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# Calculating BTU requirement with heat sources

## Calculating BTU requirement with heat sources

#1
04-11-15, 06:38 PM
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Join Date: Mar 2013
Location: United Kingdom
Posts: 12
Calculating BTU requirement with heat sources

I have an apartment that is around 34 metres squared for the main hallway, bathroom and living room. However, I am unsure whether I should take into account the bedroom as well. I can leave the bedroom door closed during the summer, but then can't I expect at least some, or quite a bit of heat to escape from the room through the door? The air conditioner would then be working harder for that if it does.

The second thing is the building I live in has a heating system that uses oil and is always hot. This means the service cupboard in my apartment gets very warm as there is always heat radiating from the main hot water / heating unit - and I can't turn that off. The maintenance guys have told me it is a very warm building because it was not built with ventilation for the pipework.

So how can I calculate how much extra BTU I will need for these sources of heat? The hallway, bathroom, and front room are about 34 meters squared. If I include the bedroom it goes to 47 meters.

By the way I will need to get a portable air conditioner. I already have a 9,000btu which is ideal for the bedroom size, but struggles anywhere else.

#2
04-11-15, 06:55 PM
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Join Date: Dec 2010
Location: Galivants Ferry SC USA
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Rough rule in normal non drafty home is 25 btu per square foot

#3
04-12-15, 12:51 PM
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Join Date: Mar 2013
Location: United Kingdom
Posts: 12
Hmmm, that couldn't be right for a portable air conditioner. I know the wall mounted or split ones can be more efficient, but with the method of calculation you gave me I should be able to cool the open plan living room / kitchen of my apartment with less than 7,000btu. With a portable air conditioner even 9,000btu seems leave part of the room a bit warmer than the rest.

I guess the issue is how many more BTUs do you need when you have a portable air conditioner?

I still don't know how I can account for the heat sources of this apartment in the calculations.

#4
04-12-15, 01:10 PM
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Join Date: Dec 2010
Location: Galivants Ferry SC USA
Posts: 15,984
sry I was thinking you wanted heat loss calculation...

There are free calculators to use online...

Free Air Conditioning Calculator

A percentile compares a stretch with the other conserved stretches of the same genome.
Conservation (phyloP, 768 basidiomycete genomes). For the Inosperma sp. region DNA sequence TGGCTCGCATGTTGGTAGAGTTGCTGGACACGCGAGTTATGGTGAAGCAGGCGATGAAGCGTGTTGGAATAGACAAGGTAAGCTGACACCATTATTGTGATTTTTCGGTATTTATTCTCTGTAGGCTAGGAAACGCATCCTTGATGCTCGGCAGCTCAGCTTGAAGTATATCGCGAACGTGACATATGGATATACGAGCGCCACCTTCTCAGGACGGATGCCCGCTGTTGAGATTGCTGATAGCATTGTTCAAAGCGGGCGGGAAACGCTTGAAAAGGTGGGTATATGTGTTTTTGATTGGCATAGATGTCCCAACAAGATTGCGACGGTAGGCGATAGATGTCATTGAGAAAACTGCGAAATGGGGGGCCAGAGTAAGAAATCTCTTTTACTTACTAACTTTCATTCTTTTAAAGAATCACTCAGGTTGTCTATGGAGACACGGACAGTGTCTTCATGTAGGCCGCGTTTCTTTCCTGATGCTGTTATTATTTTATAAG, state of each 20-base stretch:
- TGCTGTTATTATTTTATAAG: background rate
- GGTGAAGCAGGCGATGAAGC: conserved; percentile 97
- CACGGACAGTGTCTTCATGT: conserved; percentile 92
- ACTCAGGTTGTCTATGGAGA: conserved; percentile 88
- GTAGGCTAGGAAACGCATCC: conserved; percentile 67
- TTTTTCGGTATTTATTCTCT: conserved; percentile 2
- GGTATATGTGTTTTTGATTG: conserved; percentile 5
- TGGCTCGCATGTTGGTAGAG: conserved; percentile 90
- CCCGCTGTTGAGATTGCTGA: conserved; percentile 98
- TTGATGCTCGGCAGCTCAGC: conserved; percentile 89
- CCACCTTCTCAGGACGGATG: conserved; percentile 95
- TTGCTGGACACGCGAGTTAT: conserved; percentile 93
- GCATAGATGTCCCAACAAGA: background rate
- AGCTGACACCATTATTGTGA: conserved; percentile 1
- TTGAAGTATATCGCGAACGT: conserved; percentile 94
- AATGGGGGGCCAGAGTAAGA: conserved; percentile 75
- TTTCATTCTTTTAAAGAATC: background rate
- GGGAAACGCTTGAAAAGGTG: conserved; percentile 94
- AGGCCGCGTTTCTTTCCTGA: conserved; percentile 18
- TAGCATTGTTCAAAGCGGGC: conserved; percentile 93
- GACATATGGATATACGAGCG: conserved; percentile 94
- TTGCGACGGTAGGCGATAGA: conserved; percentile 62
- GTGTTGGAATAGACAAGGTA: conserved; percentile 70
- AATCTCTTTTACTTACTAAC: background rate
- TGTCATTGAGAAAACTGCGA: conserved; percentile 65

An HVAC pro should be better to answer your question.. Stand by...

#5
04-12-15, 04:02 PM
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Join Date: Mar 2013
Location: United Kingdom
Posts: 12
Yes, I tried some online calculators, but then they might be calculating for wall mounted which are more efficient. That particular one you linked to varies a lot depending on the insulation type. I do have good insulation but am really none the wiser. I guess these calculators don't account for people trying to cool particular rooms or area of the places they live in.

#6
04-12-15, 05:21 PM
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Join Date: Aug 2009
Location: USA
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If the 9,000 btu works well for your bedroom and not so well for larger rooms, then you know you need something larger than 9,000 btu. What is the area of your bedroom? What are the available sizes above 9,000 btu?

#7
04-12-15, 07:24 PM
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Join Date: Mar 2013
Location: United Kingdom
Posts: 12
OK, from reading elsewhere online I think it might be best to get at least a 14,000 btu and then run the 9,000 btu in the bedroom if needed which might cool down the rest of the apartment. The online calculators vary, but I just done one for my living room / kitchen which stated I need 12,000btu for that alone with two electrical units (pc and fridge).

The optons were 14,000btu or 16,000btu for not much more money. I was concerned that getting the 16 might be too big but it probably wouldn't be. Running two units instead of one seems to be the best idea.

#8
04-13-15, 07:35 AM
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Join Date: Dec 2005
Location: VA
Posts: 5,491
Efficiency has nothing to do with size when your talking about cooling